beyond molecules of oxygen blending into outer space

Sitting firm and utterly still

breathing in and out

freely like waves

within the greater body

Judi Bachrach

Flight

Diary 3/22/21

I have been a grouchy bear this week. I felt the spring call to emerge from my cave as usual but- the assisted living cave administrators are still bound to impose muzzling face masks, fenced in the enclosed garden, and no interactions with other any of the other bears in their independent living caves even though we have all been vaccinated. The rising sap has irritated me in ways I did not anticipate.

As I look towards July 4th weekend, which Biden bids us to hopefully celebrate as close to normal as possible, it reminds me that date will mark the start of my third year at Kendal. The continued restrictions confine my memories and my heart hurts. The arrival of spring used to mark lambing season for our flock of 23 Icelandic sheep, the transformation of fluffy peeping chicks into feathered hens, the yearly care for our horses, the careful transplanting of indoor seedlings and direct seeding of flowers and vegetables into the garden each according to their own temperature needs.

That connection to the seasons regarding working the earth and tending to animals under our care is gone. And truthfully, my own body was failing way before I moved preventing me from my attending to the active life of a homesteader. I was not aware of how much it all grounded and nourished me until this spring. My childhood and most of my adult life with Richard all happened in the Catskill Mountains and the Hudson River Valley. The Catskills are ancient rounded mountains. The energy there stood firm beneath my feet and was slow, measured, and weighted with a deep gravitas that rose up through the forests as they also embodied the seasonal changes of the northeast. Northeast Ohio has a very different feel altogether.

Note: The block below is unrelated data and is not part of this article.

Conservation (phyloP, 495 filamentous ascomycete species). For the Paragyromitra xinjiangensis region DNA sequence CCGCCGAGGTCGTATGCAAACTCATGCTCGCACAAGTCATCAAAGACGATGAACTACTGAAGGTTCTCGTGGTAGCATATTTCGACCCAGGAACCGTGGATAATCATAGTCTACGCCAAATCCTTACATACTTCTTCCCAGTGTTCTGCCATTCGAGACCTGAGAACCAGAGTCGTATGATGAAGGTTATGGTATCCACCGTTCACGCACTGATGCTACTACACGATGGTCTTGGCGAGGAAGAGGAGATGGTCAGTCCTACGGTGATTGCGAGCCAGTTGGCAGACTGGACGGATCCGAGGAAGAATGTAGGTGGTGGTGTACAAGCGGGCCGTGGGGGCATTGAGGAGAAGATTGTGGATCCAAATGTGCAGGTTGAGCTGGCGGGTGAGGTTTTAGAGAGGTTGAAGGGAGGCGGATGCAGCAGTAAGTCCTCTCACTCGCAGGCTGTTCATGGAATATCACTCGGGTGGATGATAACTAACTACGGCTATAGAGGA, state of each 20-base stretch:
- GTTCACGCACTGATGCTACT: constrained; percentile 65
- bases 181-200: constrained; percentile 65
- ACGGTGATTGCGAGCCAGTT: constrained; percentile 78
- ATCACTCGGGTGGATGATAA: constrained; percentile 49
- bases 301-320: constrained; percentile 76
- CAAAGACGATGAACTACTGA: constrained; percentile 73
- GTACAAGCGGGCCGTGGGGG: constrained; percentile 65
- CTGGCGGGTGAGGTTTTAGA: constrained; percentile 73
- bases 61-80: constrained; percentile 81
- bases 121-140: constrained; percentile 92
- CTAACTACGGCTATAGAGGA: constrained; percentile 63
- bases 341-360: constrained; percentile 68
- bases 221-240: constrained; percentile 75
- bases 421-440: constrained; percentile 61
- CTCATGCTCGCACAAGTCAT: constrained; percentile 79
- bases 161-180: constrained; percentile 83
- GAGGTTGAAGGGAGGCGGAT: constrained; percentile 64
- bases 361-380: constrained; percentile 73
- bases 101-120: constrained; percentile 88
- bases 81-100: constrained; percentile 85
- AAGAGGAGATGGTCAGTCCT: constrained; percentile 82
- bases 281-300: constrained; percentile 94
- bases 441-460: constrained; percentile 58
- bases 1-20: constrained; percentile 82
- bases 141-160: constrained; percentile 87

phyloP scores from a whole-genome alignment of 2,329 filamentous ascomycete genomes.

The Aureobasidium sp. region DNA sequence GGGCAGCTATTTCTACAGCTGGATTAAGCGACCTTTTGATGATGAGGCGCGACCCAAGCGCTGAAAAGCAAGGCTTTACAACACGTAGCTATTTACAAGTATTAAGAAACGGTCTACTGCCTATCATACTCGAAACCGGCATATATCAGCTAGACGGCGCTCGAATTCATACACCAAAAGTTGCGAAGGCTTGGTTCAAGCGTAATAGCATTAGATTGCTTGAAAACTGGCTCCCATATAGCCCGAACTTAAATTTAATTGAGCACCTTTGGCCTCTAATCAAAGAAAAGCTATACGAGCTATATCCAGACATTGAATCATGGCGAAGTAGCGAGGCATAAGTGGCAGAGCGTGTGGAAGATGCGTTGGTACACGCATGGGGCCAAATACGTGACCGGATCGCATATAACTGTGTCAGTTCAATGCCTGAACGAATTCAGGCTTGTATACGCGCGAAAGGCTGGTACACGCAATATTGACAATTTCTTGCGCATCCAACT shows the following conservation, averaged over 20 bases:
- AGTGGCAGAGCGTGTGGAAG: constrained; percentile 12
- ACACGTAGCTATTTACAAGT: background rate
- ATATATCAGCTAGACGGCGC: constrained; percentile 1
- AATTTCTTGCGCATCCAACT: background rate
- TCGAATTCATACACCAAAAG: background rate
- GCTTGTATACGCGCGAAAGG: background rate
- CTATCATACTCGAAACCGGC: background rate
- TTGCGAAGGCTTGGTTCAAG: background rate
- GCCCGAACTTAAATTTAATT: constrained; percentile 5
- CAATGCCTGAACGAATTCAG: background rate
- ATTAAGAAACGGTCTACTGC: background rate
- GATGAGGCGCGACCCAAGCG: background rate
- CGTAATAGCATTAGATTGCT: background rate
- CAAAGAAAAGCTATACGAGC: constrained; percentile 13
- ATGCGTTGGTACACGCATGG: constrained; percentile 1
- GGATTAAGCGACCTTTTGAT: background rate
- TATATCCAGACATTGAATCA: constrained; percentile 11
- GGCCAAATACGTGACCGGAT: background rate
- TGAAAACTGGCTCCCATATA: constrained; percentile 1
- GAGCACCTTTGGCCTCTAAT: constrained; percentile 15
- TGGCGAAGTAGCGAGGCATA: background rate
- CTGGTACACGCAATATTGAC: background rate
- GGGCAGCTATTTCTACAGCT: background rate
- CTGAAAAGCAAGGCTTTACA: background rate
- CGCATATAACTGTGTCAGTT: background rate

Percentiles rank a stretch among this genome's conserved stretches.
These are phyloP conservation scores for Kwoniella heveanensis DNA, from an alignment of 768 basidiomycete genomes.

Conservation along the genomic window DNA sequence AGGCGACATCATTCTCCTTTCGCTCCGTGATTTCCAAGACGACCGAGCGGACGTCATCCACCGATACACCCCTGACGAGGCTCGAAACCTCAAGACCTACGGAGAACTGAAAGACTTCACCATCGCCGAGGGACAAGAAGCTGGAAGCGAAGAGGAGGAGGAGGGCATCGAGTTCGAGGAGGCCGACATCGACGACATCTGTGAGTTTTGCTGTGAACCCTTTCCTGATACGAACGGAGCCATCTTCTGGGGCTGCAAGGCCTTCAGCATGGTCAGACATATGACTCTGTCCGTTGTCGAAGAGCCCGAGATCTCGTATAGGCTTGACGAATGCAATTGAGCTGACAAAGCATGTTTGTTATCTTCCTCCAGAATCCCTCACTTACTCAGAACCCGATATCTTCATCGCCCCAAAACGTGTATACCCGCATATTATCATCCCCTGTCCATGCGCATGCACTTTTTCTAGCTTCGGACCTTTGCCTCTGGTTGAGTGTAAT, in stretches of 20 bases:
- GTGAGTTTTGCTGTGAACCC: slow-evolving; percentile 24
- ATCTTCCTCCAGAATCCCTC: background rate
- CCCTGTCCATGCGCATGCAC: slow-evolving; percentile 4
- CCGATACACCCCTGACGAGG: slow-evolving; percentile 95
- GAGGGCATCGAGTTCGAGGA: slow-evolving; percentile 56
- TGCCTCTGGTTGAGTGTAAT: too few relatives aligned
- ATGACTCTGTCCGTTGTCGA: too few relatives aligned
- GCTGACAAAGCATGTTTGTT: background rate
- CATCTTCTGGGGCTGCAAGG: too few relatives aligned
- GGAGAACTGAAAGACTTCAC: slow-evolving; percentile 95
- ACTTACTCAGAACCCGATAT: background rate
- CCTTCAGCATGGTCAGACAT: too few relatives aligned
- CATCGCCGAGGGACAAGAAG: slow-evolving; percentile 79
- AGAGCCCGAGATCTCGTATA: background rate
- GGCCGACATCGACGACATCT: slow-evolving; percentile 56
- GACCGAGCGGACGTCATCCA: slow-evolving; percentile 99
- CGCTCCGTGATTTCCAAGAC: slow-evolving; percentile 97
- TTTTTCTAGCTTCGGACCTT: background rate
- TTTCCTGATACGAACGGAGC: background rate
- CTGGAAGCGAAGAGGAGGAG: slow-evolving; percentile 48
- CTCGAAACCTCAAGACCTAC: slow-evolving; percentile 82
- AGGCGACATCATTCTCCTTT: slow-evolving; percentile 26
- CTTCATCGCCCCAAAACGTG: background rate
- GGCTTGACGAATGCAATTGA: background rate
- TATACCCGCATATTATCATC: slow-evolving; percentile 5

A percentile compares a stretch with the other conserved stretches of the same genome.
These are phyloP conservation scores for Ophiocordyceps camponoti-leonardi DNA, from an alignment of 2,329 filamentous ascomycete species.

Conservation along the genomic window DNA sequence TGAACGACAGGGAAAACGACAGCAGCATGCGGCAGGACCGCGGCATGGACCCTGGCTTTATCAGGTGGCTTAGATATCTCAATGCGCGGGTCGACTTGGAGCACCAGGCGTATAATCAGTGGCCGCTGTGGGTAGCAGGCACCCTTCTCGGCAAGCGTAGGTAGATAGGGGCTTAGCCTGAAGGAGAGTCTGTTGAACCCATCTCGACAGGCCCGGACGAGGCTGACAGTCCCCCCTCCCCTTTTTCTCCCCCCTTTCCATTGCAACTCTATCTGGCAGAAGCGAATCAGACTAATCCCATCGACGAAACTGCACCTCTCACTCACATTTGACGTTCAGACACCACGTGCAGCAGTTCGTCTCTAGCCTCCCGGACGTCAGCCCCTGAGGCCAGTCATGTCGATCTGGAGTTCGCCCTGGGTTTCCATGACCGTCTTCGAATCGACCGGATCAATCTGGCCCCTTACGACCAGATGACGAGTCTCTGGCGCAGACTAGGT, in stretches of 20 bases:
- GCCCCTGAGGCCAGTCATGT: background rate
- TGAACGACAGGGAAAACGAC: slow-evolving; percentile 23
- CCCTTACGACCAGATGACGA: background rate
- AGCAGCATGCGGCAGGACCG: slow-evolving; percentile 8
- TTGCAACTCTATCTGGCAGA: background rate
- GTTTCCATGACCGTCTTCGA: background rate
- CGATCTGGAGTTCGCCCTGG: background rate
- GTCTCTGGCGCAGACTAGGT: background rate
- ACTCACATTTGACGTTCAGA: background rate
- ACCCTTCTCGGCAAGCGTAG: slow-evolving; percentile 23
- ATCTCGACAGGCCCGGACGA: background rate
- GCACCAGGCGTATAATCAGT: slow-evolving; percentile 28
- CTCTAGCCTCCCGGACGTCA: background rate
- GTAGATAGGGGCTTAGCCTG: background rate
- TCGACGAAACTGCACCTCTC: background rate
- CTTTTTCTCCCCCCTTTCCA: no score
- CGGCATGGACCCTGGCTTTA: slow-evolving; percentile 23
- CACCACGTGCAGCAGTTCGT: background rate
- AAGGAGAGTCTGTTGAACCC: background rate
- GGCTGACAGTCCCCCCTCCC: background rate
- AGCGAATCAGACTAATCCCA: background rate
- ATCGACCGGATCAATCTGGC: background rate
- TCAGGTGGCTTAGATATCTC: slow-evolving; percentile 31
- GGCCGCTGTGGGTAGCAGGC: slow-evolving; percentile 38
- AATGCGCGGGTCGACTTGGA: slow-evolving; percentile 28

Kenda was built mostly on wetlands requiring the creation of seven different ponds. Settlers coming to what is now Cleveland, died by the droves of malaria. This is a wet claylike area south and west of Lake Erie with a lot of sandstone in various counties. The local wildlife no longer offers emerging black bears looking to raid our garbage deli for their spring hunger, nor are there wild turkeys scrabbling their scant nests to lay their eggs helter-skelter beneath some hemlock tree, or coyotes or foxes drooling for chickens- but there are a few deer, bunnies, muskrats, chipmunks, squirrels and a large variety of birds. Geese and ducks on the ponds, including a brief touchdown of trumpeter swans last week, complete the list and l have heard of the troublesome raccoons and skunks from those living in cottages around the far end of campus.

I have not yet had the opportunity to get around the campus (see grouchy bear above) and can only hope the new Covid19 mandates will loosen up our restrictions by the summer. Meanwhile the sun resurrects emerging growth everywhere as Eastertide approaches.